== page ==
Methylmercapto radical reactions: kinetics and product identification via frequency comb spectroscopy


Contact Dr Julia H. Lehman to discuss this project further informally.

Project description

Thionitrites, or s-nitrosothiols, have the form RSNO, where R is any organic group. Thionitrites are proposed atmospheric intermediates in the oxidation of reduced sulphur compounds in the presence of NO. For example, CH3SNO was experimentally observed as a reaction intermediate in high NOx environments following the OH oxidation of dimethylsulphide (DMS) (H. Niki et al, J. Phys. Chem. 1983, 87, 7). Reduced sulphur compounds, such as H2S, DMS, dimethyl disulphide (DMDS) and alkyl substituted mercaptans (RSH), are generated primarily from biogenic sources and supply a net flux of sulphur in the atmosphere. These reduced compounds are oxidized, becoming a source for atmospheric SO2 (contributing to tropospheric aerosol formation) and carbonyl sulphide (contributing to the stratospheric sulphate layer). This project will focus on the radical-radical reaction, CH3S + NO, in the synthesis of methyl thionitrite, CH3SNO. In this project, you will measure reaction rate constants at room temperature using laser photolysis combined with a cutting-edge laser-based detection method: cavity-enhanced mid-infrared frequency comb vibrational absorption spectroscopy.

As demonstrated by the Ye group at JILA, University of Colorado, Boulder, USA (B. J. Bjork et al, Science, 2016, 354, 444), cavity-enhanced frequency comb spectroscopy can be used to simultaneously obtain a broadband, high-resolution vibrational absorption spectrum, as well as reaction rate constants. This powerful technique, made possible by the pioneering work of Jan Hall and Ted Hänsch for which they were awarded the 2005 Nobel Prize in Physics, will be applied to the radical-radical reaction of CH3S + NO, forming CH3SNO. You will measure the vibrational absorption spectra of reactants, products, and any intermediates in this reaction. You will also use this technique as a detection method to monitor the reaction progress and derive room temperature reaction rate coefficients. You will interpret the laboratory measurements with the aid of theoretical methods, including quantum chemical calculations, spectroscopic modelling, and the opportunity to collaborate within the Atmospheric and Planetary Chemistry group to use your results in atmospheric modelling.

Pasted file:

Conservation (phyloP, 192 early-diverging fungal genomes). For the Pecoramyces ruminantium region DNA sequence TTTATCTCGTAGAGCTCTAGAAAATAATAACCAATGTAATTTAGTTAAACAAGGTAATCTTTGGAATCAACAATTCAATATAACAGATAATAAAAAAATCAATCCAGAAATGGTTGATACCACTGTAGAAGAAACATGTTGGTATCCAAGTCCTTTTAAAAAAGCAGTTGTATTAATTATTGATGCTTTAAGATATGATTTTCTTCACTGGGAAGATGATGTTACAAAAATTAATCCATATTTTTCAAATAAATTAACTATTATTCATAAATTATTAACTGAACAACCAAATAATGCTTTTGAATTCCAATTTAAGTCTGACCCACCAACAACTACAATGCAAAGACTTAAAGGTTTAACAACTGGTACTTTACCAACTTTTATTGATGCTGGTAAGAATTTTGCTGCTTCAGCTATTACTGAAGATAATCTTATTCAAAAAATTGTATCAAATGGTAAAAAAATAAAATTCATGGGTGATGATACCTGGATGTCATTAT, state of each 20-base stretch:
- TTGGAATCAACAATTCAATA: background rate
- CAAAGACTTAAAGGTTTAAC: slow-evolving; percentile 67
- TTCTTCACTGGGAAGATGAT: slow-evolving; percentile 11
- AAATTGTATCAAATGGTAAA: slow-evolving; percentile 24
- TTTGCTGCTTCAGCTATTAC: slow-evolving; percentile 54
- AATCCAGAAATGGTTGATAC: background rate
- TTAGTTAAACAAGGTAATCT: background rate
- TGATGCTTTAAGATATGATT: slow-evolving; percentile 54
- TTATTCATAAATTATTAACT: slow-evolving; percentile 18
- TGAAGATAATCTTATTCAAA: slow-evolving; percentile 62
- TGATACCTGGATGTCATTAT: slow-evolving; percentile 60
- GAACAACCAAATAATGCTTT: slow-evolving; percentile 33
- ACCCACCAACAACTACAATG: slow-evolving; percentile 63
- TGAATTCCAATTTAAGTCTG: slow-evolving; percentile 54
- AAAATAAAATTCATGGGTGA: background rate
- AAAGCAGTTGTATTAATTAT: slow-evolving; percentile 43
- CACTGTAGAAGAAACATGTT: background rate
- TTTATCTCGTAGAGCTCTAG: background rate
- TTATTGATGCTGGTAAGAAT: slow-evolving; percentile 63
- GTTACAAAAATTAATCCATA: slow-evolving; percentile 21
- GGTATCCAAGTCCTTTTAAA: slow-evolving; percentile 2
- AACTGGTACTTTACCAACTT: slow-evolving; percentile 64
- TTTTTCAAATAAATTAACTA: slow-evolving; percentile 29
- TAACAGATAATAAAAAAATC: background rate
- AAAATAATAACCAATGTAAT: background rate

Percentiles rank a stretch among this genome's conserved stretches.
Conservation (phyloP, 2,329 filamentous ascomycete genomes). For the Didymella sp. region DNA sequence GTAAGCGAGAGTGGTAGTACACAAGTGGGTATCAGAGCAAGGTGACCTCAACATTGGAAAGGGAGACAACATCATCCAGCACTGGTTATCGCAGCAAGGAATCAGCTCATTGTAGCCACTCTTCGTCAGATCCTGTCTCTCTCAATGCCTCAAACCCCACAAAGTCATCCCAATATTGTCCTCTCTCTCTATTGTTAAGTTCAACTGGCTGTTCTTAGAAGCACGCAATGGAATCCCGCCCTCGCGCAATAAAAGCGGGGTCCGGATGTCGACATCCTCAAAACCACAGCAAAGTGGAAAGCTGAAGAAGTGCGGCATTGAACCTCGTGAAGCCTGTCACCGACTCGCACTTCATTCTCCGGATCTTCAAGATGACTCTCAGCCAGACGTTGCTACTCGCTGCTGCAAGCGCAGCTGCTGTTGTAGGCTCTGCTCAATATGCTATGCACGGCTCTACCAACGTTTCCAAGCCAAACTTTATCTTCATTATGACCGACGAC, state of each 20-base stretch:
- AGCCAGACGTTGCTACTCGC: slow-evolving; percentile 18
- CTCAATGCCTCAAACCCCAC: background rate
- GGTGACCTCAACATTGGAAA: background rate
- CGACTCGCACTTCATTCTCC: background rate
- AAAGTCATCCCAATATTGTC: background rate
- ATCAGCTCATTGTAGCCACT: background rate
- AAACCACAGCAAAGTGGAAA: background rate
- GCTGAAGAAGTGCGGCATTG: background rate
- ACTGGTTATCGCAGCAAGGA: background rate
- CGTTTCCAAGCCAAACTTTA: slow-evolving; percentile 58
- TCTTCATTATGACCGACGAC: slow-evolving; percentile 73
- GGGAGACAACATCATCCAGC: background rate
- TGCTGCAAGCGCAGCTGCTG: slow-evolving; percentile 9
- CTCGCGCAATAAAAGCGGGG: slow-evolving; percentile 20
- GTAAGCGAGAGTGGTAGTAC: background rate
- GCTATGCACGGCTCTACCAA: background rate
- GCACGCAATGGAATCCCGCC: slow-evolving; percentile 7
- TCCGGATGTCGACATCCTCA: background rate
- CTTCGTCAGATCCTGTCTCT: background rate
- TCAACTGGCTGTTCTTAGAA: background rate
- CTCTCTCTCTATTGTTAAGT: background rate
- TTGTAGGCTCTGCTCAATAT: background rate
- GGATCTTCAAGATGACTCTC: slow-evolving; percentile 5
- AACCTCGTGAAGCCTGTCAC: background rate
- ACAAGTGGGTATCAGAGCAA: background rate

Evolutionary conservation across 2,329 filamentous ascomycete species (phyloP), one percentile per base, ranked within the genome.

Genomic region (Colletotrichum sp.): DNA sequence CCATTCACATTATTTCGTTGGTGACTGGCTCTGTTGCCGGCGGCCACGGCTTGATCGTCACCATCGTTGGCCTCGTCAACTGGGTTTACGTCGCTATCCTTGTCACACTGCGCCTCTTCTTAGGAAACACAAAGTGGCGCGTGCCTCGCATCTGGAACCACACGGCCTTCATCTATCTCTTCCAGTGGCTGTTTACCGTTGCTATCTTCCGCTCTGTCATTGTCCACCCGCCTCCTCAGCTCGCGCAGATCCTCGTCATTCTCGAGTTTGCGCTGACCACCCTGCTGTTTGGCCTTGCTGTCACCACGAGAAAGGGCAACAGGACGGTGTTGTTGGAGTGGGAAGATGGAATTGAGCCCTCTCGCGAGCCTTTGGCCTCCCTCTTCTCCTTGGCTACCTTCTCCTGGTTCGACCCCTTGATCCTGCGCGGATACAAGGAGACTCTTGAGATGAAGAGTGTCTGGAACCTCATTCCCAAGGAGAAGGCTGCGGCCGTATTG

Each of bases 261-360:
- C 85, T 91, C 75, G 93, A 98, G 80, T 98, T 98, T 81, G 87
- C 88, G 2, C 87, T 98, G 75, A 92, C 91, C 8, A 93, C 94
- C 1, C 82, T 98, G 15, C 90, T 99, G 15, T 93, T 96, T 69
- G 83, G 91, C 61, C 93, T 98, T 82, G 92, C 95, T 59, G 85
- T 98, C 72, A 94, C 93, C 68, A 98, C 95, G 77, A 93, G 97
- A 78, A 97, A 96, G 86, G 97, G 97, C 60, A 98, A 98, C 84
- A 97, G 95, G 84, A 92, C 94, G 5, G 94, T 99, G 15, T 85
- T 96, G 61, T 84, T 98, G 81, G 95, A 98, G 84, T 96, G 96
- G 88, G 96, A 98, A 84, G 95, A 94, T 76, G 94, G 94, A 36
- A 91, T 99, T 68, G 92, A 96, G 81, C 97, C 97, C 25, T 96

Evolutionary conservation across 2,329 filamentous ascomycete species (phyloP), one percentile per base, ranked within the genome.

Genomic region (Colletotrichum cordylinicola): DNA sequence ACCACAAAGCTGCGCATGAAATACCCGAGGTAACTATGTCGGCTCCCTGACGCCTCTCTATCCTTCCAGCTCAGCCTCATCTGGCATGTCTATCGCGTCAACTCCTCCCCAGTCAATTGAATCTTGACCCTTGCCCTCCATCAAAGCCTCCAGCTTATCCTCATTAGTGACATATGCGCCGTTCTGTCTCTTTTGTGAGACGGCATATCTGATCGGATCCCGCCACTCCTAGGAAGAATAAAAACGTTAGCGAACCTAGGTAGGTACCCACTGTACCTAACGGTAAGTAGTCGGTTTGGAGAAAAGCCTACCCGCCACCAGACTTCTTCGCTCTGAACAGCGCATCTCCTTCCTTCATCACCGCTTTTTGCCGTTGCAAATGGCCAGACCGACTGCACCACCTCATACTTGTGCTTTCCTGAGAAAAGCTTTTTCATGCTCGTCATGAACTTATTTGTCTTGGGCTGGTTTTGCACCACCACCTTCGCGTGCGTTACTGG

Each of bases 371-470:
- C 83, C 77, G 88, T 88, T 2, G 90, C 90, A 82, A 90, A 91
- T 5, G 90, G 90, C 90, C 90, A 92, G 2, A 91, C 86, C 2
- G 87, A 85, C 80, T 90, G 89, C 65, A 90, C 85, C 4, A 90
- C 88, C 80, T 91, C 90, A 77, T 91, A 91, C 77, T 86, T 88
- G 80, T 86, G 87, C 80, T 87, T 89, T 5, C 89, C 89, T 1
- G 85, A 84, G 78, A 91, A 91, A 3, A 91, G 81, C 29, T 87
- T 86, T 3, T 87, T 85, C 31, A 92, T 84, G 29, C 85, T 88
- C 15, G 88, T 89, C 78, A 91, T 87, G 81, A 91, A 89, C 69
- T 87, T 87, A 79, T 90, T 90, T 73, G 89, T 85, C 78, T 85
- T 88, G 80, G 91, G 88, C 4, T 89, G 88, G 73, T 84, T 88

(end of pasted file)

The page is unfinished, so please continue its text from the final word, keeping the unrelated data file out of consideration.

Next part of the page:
This PhD will provide a broad spectrum in training, particularly covering vibrational absorption spectroscopy, kinetic methods, high-resolution laser-based spectroscopic techniques, optics, vacuum systems, and quantum chemical calculations. You will also receive training in writing and implementing computer controlled data acquisition and analysis programs. You will be part of the well-funded, active, and highly collaborative Atmospheric and Planetary Chemistry group within the School of Chemistry.

Entry requirements

Applications are invited from candidates with or expecting a minimum of a UK upper second class honours degree (2:1), and/or a Master's degree in a relevant subject.

How to apply

Formal applications for research degree study should be made online through the university's website. Please state clearly in the research information section that the PhD you wish to be considered for is the ‘Methylmercapto radical reactions: kinetics and product identification via frequency comb spectroscopy’ as well as Dr Julia H. Lehman as your proposed supervisor.

If English is not your first language, you must provide evidence that you meet the University’s minimum English Language requirements.

If you require any further information please contact the Graduate School Office

We welcome scholarship applications from all suitably-qualified candidates, but UK black and minority ethnic (BME) researchers are currently under-represented in our Postgraduate Research community, and we would therefore particularly encourage applications from UK BME candidates.  All scholarships will be awarded on the basis of merit.